To bring the national debt down by about $4 trillion in a decade from now. The net result of this budget circus would be to keep the government running by periodically raising the debt ceiling as needed under the cover of the rhetoric of budget and government reforms to manipulate expectations of the buyers of US debt, domestic and foreign to obviate any debt crisis without solving the fundamental problems, because:

    (i) The emerging coherence of the “Grand Bargain” and the opinion of Standard and Poors to downgrade US debt if the bargain is not in place appears to be in sync with the Erskine Bowles-Alan Simpson report on government reform to take a pay-go approach to containing government spending over the budget window of a decade. Any differences between the Bowles-Simpson Commission and the Gang of Six (Democrats Dick Durbin of Illinois, Kent Conrad of North Dakota, and Mark Warner of Virginia and Republicans Tom Coburn of Oklahoma, Saxby Chambliss of Georgia, and Mike Crapo of Idaho) approach can be ironed out through reconciliation rather than discord.

    (ii) The “Grand Bargain” is being put off until the end of the year with no coherence to the annual budget cycle, unless the White House is expecting to propose any compromise emerging from BOWLES-SIMPSON and the “GANG OF SIX” as a part of its FY 2013 budget proposal, an idea that is tenuous at best if not preemptively reconciled with the dynamic of the November 2012 election, no matter which party’s candidate becomes president or controls the chambers of Congress.



    The minority and majority leaders in the United States Senate, Mitch McConnell (R-KY) and Harry Reid (D-NV) are preparing to put forward a stop-gap bill, as the Congress prepares for a “Grand Bargain” by the end of this year of reducing the national debt by $4 trillion in a decade, to permit the Obama administration to raise the debt ceiling by $2.5 trillion in 3 increments over two fiscal years or to a total of $17 trillion: 2012 and 2013, the economic implication being that raising the debt ceiling will lead the economy to grow to $17 trillion by 2013 and the political implication is to blame the conservatives in Congress who oppose it if the economy does not do well.

    There are issues with this approach:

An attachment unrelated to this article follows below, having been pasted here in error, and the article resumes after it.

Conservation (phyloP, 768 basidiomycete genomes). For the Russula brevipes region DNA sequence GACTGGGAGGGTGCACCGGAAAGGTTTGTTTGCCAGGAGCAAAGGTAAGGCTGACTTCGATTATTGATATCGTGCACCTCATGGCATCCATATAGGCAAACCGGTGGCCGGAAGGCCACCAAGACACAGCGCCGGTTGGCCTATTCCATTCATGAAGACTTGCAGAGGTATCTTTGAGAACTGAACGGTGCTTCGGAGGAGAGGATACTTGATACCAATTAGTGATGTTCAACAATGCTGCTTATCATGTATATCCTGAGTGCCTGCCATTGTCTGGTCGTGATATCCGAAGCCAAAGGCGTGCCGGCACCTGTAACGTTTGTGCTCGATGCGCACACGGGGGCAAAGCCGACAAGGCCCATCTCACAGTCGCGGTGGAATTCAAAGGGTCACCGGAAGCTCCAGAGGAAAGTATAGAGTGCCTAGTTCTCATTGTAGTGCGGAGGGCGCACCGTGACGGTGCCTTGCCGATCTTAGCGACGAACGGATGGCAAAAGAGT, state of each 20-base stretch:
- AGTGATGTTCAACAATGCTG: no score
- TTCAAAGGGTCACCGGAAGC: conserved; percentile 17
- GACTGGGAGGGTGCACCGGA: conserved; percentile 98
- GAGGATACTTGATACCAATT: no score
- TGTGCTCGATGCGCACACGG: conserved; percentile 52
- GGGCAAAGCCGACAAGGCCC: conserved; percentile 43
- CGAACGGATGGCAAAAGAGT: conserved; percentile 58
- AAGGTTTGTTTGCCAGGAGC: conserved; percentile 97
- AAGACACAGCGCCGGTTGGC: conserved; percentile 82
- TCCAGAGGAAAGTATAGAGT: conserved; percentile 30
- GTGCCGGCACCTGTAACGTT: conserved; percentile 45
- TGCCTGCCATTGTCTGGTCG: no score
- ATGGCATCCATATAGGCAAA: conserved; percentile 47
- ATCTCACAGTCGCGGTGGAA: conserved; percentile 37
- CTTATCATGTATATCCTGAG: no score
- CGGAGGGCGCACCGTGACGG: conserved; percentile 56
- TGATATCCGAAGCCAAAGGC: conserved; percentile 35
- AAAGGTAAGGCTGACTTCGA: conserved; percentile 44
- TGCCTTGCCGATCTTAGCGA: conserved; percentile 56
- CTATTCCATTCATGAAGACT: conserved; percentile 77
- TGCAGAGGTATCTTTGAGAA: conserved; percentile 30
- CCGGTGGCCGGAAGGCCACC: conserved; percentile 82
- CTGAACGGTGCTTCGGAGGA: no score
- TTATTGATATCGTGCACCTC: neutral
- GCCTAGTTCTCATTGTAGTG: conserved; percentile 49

(i) The stop-gap bill kicks the can down the road, something President Obama promised he would not do in one of his State of the Union addresses. The Congress would indeed be punting if it endorses the McConnell-Reid plan.

    (ii) The government has no plan to pass any annual budget before the previous budget year ends, a mechanism which appears to be to keep on adding to spending without tying its hands by passing a budget before September 30th of each year.

    (iii) It is likely, given the past performance of the United States government on spending, despite the $1.5 trillion proposed spending cuts in the McConnell-Reid plan that is taking shape, that on net national debt will keep in rising.

    These issues when put together cannot but lead observers to the conclusion that the government is capping the national debt at about 100 per cent of GDP if not steadily creeping higher similar to Japan’s for the foreseeable future, a knife edge gambit given the currency risks, not only for the United States but for the G7 (Japan’s debt is hedged by US debt) and the G20 as a whole once debt as a per cent of GDP is at or above any country’s GDP, a negative feedback loop strategy to maintain US economic competitiveness in the face of emerging market growth, paying off Wall Street for it and asking Main Street for sacrifice to expand government and the welfare state rather than working hard as elected representatives ought to to bring relief to American Main Streets sooner than later.

  2. The House passed “H.R.2560 — Cut, Cap, and Balance Act of 2011” with a vote of 234-190 (9 Republicans crossed party lines and voted with the Democrats against the bill and 5 Democrats did the vice-versa, with Congressman Ron Paul, Republican of Texas, voting against the bill).


    Roll Call:

    A Congressional Research Service (CRS) Summary can be found at:|/home/LegislativeData.php|

    The key provision of the vote, besides its excessive focus on the White House agenda to leave the large mandatory spending and selected discretionary spending alone without taking into consideration all of the government outlays for government reform, is the condition that the House will agree with the president, and Senate leaders McConnell (R-KY) and Reid (D-NV) to raise the debt ceiling to $16.7 trillion provided this bill is transmitted to the states for consideration to amend the Constitution for a balanced Federal budget.

    The Senate, however, has its own bills, as discussed in the main body of this legislative proposal above, and H.R. 2560 MUST be reconciled after negotiation, to send it to the president for signing before September 30, 2011 to begin Fiscal Year 2012 on October 1, 2011 without the need for any continuing resolutions as a first step toward reforming the budget process. To this end, the Congress must first amend the Congressional Budget Act (CBA) of 1974.

    Hopefully, the emerging dynamic would reconcile (A) and (B) in the above comment to be able to produce a workable compromise.

  3. Senators Reid, McConnell, and President Obama got what they wanted. Conservatives failed. The voting process is not material. The deal will pass because of the deadline. The votes Yea and Nay are known before any deal is reached. Senators Reid and McConnell and President Obama should not strong arm the country into an attack on the debt and dollar.

    Debt Ceiling: On the Inside Or The Outside?
    The Coming Debt And Dollar Crisis

    1776 Endorsement: NAY

    What the Congress And White House Should Do Before Tomorrow, Tuesday, 11:59 P.M 08/02/2011?

    1. Freeze federal budget in Fiscal Year 2012 dollars without indexing for inflation until 2022.
    2. Require the Federal Reserve to fund the variable annual budget deficits directly.
    3. Require that the Federal Reserve conduct industrial policy to create domestic jobs.

    Congratulations to all members of Congress who voted NAY 08/02/2011.